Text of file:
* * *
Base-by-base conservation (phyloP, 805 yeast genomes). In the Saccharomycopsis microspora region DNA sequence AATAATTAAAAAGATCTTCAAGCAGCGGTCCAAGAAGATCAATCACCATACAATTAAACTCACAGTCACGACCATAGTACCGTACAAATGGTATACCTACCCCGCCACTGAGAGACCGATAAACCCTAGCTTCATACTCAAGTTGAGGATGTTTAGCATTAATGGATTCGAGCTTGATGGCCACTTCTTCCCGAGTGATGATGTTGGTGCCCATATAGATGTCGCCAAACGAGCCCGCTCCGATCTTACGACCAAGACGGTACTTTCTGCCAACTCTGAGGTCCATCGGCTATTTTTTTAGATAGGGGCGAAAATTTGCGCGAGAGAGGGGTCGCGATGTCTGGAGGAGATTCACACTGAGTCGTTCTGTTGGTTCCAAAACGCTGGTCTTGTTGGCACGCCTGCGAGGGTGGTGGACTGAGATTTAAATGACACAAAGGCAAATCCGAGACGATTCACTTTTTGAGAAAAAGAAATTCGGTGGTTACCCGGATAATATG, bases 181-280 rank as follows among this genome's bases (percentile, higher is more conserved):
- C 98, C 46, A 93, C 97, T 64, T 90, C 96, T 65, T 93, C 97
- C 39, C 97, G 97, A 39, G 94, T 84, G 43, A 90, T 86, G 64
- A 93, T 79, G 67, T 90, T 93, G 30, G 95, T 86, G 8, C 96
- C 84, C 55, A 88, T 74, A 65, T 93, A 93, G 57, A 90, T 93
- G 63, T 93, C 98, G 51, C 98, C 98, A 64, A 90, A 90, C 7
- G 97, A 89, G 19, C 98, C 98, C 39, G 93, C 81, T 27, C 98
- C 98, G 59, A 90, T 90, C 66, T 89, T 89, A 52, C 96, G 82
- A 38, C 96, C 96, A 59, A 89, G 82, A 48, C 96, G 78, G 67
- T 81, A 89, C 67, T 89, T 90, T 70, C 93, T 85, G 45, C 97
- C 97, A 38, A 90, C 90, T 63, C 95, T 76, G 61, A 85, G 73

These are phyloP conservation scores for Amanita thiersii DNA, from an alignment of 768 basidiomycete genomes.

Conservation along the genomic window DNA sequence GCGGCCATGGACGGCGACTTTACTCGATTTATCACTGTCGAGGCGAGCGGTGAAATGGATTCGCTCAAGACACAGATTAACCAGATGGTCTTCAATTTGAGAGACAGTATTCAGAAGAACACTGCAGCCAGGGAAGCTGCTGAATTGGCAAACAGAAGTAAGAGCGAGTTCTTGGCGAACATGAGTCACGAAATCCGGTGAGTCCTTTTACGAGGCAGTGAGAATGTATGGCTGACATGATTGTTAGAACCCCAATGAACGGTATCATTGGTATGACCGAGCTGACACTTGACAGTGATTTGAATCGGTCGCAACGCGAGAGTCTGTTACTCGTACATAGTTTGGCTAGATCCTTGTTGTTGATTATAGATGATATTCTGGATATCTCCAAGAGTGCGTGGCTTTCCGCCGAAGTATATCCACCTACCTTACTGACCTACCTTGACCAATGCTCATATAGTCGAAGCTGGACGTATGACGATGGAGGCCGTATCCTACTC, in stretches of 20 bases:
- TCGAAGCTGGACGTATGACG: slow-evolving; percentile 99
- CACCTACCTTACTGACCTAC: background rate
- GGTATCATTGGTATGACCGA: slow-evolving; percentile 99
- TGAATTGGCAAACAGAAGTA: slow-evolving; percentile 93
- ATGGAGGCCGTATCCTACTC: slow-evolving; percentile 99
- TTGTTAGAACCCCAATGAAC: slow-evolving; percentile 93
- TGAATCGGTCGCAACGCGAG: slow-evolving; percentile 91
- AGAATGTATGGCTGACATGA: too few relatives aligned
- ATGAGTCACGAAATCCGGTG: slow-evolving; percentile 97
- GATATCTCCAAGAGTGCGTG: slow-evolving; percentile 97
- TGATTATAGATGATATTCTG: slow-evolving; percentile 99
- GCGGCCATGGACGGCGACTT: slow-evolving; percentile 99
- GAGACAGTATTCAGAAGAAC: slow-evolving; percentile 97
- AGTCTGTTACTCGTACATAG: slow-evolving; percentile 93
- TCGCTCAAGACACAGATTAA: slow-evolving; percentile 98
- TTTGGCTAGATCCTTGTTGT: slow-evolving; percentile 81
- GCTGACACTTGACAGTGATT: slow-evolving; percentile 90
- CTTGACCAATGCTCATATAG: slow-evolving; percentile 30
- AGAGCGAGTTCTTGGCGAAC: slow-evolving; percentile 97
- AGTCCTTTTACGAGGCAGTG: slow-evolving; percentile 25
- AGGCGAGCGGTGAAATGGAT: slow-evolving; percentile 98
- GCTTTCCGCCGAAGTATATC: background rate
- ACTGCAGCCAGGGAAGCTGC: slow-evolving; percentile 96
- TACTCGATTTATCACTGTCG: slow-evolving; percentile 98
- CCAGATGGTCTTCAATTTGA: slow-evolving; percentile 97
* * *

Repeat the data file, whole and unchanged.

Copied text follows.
Base-by-base conservation (phyloP, 805 yeast genomes). In the Saccharomycopsis microspora region DNA sequence AATAATTAAAAAGATCTTCAAGCAGCGGTCCAAGAAGATCAATCACCATACAATTAAACTCACAGTCACGACCATAGTACCGTACAAATGGTATACCTACCCCGCCACTGAGAGACCGATAAACCCTAGCTTCATACTCAAGTTGAGGATGTTTAGCATTAATGGATTCGAGCTTGATGGCCACTTCTTCCCGAGTGATGATGTTGGTGCCCATATAGATGTCGCCAAACGAGCCCGCTCCGATCTTACGACCAAGACGGTACTTTCTGCCAACTCTGAGGTCCATCGGCTATTTTTTTAGATAGGGGCGAAAATTTGCGCGAGAGAGGGGTCGCGATGTCTGGAGGAGATTCACACTGAGTCGTTCTGTTGGTTCCAAAACGCTGGTCTTGTTGGCACGCCTGCGAGGGTGGTGGACTGAGATTTAAATGACACAAAGGCAAATCCGAGACGATTCACTTTTTGAGAAAAAGAAATTCGGTGGTTACCCGGATAATATG, bases 181-280 rank as follows among this genome's bases (percentile, higher is more conserved):
- C 98, C 46, A 93, C 97, T 64, T 90, C 96, T 65, T 93, C 97
- C 39, C 97, G 97, A 39, G 94, T 84, G 43, A 90, T 86, G 64
- A 93, T 79, G 67, T 90, T 93, G 30, G 95, T 86, G 8, C 96
- C 84, C 55, A 88, T 74, A 65, T 93, A 93, G 57, A 90, T 93
- G 63, T 93, C 98, G 51, C 98, C 98, A 64, A 90, A 90, C 7
- G 97, A 89, G 19, C 98, C 98, C 39, G 93, C 81, T 27, C 98
- C 98, G 59, A 90, T 90, C 66, T 89, T 89, A 52, C 96, G 82
- A 38, C 96, C 96, A 59, A 89, G 82, A 48, C 96, G 78, G 67
- T 81, A 89, C 67, T 89, T 90, T 70, C 93, T 85, G 45, C 97
- C 97, A 38, A 90, C 90, T 63, C 95, T 76, G 61, A 85, G 73

These are phyloP conservation scores for Amanita thiersii DNA, from an alignment of 768 basidiomycete genomes.

Conservation along the genomic window DNA sequence GCGGCCATGGACGGCGACTTTACTCGATTTATCACTGTCGAGGCGAGCGGTGAAATGGATTCGCTCAAGACACAGATTAACCAGATGGTCTTCAATTTGAGAGACAGTATTCAGAAGAACACTGCAGCCAGGGAAGCTGCTGAATTGGCAAACAGAAGTAAGAGCGAGTTCTTGGCGAACATGAGTCACGAAATCCGGTGAGTCCTTTTACGAGGCAGTGAGAATGTATGGCTGACATGATTGTTAGAACCCCAATGAACGGTATCATTGGTATGACCGAGCTGACACTTGACAGTGATTTGAATCGGTCGCAACGCGAGAGTCTGTTACTCGTACATAGTTTGGCTAGATCCTTGTTGTTGATTATAGATGATATTCTGGATATCTCCAAGAGTGCGTGGCTTTCCGCCGAAGTATATCCACCTACCTTACTGACCTACCTTGACCAATGCTCATATAGTCGAAGCTGGACGTATGACGATGGAGGCCGTATCCTACTC, in stretches of 20 bases:
- TCGAAGCTGGACGTATGACG: slow-evolving; percentile 99
- CACCTACCTTACTGACCTAC: background rate
- GGTATCATTGGTATGACCGA: slow-evolving; percentile 99
- TGAATTGGCAAACAGAAGTA: slow-evolving; percentile 93
- ATGGAGGCCGTATCCTACTC: slow-evolving; percentile 99
- TTGTTAGAACCCCAATGAAC: slow-evolving; percentile 93
- TGAATCGGTCGCAACGCGAG: slow-evolving; percentile 91
- AGAATGTATGGCTGACATGA: too few relatives aligned
- ATGAGTCACGAAATCCGGTG: slow-evolving; percentile 97
- GATATCTCCAAGAGTGCGTG: slow-evolving; percentile 97
- TGATTATAGATGATATTCTG: slow-evolving; percentile 99
- GCGGCCATGGACGGCGACTT: slow-evolving; percentile 99
- GAGACAGTATTCAGAAGAAC: slow-evolving; percentile 97
- AGTCTGTTACTCGTACATAG: slow-evolving; percentile 93
- TCGCTCAAGACACAGATTAA: slow-evolving; percentile 98
- TTTGGCTAGATCCTTGTTGT: slow-evolving; percentile 81
- GCTGACACTTGACAGTGATT: slow-evolving; percentile 90
- CTTGACCAATGCTCATATAG: slow-evolving; percentile 30
- AGAGCGAGTTCTTGGCGAAC: slow-evolving; percentile 97
- AGTCCTTTTACGAGGCAGTG: slow-evolving; percentile 25
- AGGCGAGCGGTGAAATGGAT: slow-evolving; percentile 98
- GCTTTCCGCCGAAGTATATC: background rate
- ACTGCAGCCAGGGAAGCTGC: slow-evolving; percentile 96
- TACTCGATTTATCACTGTCG: slow-evolving; percentile 98
- CCAGATGGTCTTCAATTTGA: slow-evolving; percentile 97